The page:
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Jason Seawright

Professor; Director of Graduate Studies

B.S.: Brigham Young University, 1999; Ph.D.: University of California, Berkeley, 2006
Curriculum Vitae


Research Interest(s): Causal Inference; Multi-Method Research Design; Inequality and Political Representation; Political Parties; Political Behavior; Right-Wing Extremism

Program Area(s): Methods; Comparative Politics

Regional Specialization(s): Latin America

Subfield Specialties: American Political Economy; Experimental Methods; Political Parties; Public Opinion, Political Communication, and Political Participation


Dr. Seawright has written about issues in multi-method research design for the social sciences, with books and articles addressing issues such as case selection, concept formation, combining qualitative methods and experiments, and many more. Seawright's interests are directed toward issues of representation, especially in contexts of democratic decline. These have included studies of how persistent patterns of poor representation destroyed party systems in the South America of the 1980s and 1990s; how wealthy people and organizations act to distort representation in the U.S. and Latin America; and how institutions affect patterns of gendered representation. Currently, Seawright is researching the networks of right-wing extremism that enabled the Congressional invasions of January 6th in the US and January 8th in Brazil.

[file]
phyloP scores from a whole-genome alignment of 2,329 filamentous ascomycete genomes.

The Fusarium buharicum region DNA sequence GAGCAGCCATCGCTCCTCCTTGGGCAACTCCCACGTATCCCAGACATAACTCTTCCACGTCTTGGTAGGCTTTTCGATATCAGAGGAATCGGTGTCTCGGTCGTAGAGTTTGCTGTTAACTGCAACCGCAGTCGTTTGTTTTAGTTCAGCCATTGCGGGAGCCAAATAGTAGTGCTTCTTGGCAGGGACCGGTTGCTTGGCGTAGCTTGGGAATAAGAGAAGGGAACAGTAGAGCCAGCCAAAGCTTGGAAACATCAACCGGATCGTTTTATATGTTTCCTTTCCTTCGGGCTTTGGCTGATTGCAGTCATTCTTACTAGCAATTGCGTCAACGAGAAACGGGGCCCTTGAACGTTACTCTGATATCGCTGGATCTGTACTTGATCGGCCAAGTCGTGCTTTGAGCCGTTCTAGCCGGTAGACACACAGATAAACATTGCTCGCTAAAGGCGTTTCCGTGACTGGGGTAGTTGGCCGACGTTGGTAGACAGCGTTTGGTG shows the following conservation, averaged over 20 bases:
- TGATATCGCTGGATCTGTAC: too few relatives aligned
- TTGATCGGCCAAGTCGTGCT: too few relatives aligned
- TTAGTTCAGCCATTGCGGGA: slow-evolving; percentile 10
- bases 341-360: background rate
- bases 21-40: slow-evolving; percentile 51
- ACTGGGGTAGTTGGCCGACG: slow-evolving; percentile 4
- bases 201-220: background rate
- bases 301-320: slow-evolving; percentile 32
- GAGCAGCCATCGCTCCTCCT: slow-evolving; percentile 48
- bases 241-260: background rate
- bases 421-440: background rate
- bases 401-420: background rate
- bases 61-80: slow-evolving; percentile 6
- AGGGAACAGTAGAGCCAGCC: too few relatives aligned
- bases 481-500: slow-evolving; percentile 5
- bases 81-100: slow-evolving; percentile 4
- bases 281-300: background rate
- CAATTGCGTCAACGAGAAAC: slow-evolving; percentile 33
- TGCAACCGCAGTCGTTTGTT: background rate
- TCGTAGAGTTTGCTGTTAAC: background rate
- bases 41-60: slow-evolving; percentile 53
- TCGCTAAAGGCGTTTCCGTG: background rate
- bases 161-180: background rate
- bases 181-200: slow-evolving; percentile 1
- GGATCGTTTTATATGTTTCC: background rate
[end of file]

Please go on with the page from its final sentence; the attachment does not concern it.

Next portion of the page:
Select Publicationsmmss.jpg

  • Billionaires and stealth politics with Benjamin I. Page and Matthew J. Lacombe. University of Chicago Press, 2018.
  • Multi-method social science: Combining qualitative and quantitative tools. Cambridge University Press, 2016.
  • "Democracy and the Policy Preferences of Wealthy Americans” with Benjamin I. Page and Larry M. Bartels. Perspectives on Politics, 2013, 11(1): 51–73. doi: 10.1017/S153759271200360X.
  • Party-system collapse: the roots of crisis in Peru and Venezuela. Stanford University Press, 2012.
  • “Case-Selection Techniques in Case Study Research: A Menu of Qualitative and Quantitative Options,” with John Gerring, Political Research Quarterly 61:2 Spring 2008, 294-308. doi: 10.1177/1065912907313077.

Courses taught

  • Political Science 250: Introduction to Comparative Politics
  • Political Science 312: Statistical Research Methods
  • Political Science 406: Quantitative Causal Inference
  • Political Science 459: Comparative Political Behavior
  • Political Science 490: Time Series and Panel Methods in the Social Sciences